Traffic Stops and Horizontal Gaze Nystagmus (HGN)

So you were stopped for speeding. You have your driver’s license, vehicle registration, and proof of insurance but the police officer says you have “watery” eyes and that he can smell the “odor of intoxicants.” At this point can you be arrested from drunk driving? The answer at this point is probably no.

The officer is going to ask you to step out of the vehicle so that he can do further investigation. This usually involves having you perform Standard Field Sobriety Tests (“SFSTs”). I would note that the National Highway Traffic and Safety Administration (“NHTSA”) has only accepted three specific SFSTs as generally accepted indicators of alcohol impairment: Horizontal Gaze Nystagmus (“HGN”), Walk and Turn (“WAT”), and One Legged Stand (“OLS”).

The NHTSA Instructor Guide, a 648 page manual, is used to train new police officers. Police officers are taught to administer these three tests uniformly to each person who is suspected of operating a motor vehicle under the influence of alcohol. HGN is a test where the police officer instructs the driver to follow (with his or her eyes) a stimulus to the left and to the right. The officer notes the angle at which the pupil starts to exhibit “nystagmus” (an involuntary jerking of the eye). Early onset of nystagmus prior to or at a 45 degree angle is a clue associated with a high blood alcohol concentration.

According to the NHTSA, studies show HGN to be 77 percent reliable in determining whether a driver has a blood alcohol concentration over .08. The NHTSA lays out very detailed procedures for officers to follow when administering the HGN test, as well as clues to look for when scoring the test.

One of the procedures officers are to follow is to use a flashlight or finger and to position it 12-15 inches from the suspect’s eyes. Then move the stimulus. The movement of the stimulus consists of a total of at least 14 passes. These passes are divided into four stages or segments and each eye must have two passes for each segment, except for the initial equal tracking pass, which requires one for each eye. The first segment is designed to confirm equal tracking and equal pupil size. The officer is required to rapidly move the object from the center, to the person’s far left, to the person’s far right, then back to the center position. This segment should take at least two seconds.

The second segment is a set of four passes. In this segment the stimulus is moved from the center position to the person’s far left and back to the center position twice for each eye. The stimulus should be moved at a speed that takes at least two seconds from the center position to the side position. At a rate of four seconds per eye, per pass (two seconds out and two seconds back to center), this phase of HGN should take at least 16 seconds. In this segment the officer is look for smooth pursuit.

The third segment of four passes is designed to determine whether the person has distinct nystagmus at maximum deviation. This is the point at which the eye has moved fully to one side and cannot move any further. The stimulus is moved from the center position to the far left at a rate of at least two seconds, held for at least four seconds, and then moved to the center position at the same two second rate. In this segment each pass for each eye should take at least eight seconds and the four passes together must take at least 32 seconds. The officer must observe “distinct” nystagmus to score a clue for that eye.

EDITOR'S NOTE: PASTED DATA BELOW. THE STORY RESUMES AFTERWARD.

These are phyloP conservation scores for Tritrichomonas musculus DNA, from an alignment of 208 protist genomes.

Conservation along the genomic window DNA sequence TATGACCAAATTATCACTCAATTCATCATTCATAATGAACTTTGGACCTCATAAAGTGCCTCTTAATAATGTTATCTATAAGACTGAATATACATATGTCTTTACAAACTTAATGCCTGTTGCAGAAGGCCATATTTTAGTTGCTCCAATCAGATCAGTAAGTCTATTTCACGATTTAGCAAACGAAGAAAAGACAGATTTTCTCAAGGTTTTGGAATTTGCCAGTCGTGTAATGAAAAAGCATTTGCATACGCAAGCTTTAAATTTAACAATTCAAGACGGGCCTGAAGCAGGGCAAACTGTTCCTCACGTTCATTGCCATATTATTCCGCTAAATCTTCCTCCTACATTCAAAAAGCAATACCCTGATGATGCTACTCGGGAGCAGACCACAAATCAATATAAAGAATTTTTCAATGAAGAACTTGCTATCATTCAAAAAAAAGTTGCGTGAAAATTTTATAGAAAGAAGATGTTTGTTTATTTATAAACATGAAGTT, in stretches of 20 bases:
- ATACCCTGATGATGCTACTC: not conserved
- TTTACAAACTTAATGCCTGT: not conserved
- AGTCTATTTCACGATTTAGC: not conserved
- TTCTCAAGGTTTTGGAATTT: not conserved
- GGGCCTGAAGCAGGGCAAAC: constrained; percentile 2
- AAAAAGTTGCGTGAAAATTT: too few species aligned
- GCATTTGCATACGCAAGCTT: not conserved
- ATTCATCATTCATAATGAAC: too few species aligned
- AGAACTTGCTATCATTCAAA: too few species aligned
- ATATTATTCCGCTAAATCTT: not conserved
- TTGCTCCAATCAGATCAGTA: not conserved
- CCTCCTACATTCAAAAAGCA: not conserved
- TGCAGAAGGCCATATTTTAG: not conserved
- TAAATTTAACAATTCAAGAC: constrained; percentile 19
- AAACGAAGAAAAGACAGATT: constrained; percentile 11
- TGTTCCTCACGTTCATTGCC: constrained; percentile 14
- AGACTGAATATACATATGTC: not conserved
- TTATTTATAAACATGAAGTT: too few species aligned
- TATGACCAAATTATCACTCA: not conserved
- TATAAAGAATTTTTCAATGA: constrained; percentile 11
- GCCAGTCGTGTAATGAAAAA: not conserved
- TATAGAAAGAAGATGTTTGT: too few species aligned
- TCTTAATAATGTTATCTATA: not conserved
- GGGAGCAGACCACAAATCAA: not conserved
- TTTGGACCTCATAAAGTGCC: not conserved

The fourth and final segment is designed to determine whether the onset of nystagmus occurs prior to the eye’s movement to a 45 degree deviation. In this segment the stimulus is moved very slowly, at a rate that would take at least four seconds to move the stimulus to the person’s shoulder, or at a rate of no more than 10 degrees per second. Once the officer thinks he sees nystagmus, he is required to stop moving the stimulus and hold it steady to confirm the presence of nystagmus. Assuming an onset angle of 30 degrees and the stimulus being held for two seconds to confirm continuation of nystagmus, each of the four passes of the eye must take eight second (three seconds out, two second hold, three seconds back). The four passes together must take at least 32 seconds.

It is extremely rare for police officers to correctly administer the HGN test. Judges too often allow this to go on. The tests are to be administered in a very detailed sequence. Failure to do this correctly should result in a Judge rejecting the results of the HGN test, thereby reducing the chances of conviction. Too often defense attorneys do not look at HGN and simply take the police officer’s report that he did the test correctly, when in fact they did not administer the test correctly.

A good DWI defense attorney takes the time to get the police video and observe how the officer administered the HGN test. More times than not, it was administered incorrectly.

Alfred P. Brandt has spent 35 years reviewing these videos and has challenged the officers’ compliance with the HGN test and has successfully argued for dismissal of drunk driving charges based on the officer not properly administering the HGN test. Contact Alfred P. Brandt for a free review of your drunk driving case. If you have a criminal case in Calhoun County, Lenawee County, Hillsdale County, Washtenaw County, Jackson County, or Ingham County, contact Mr. Brandt about your case.

The information on this website is for informational purposes only. Nothing in this blog should be taken as legal advice for an individual case. This information is not intended to form an attorney-client relationship.

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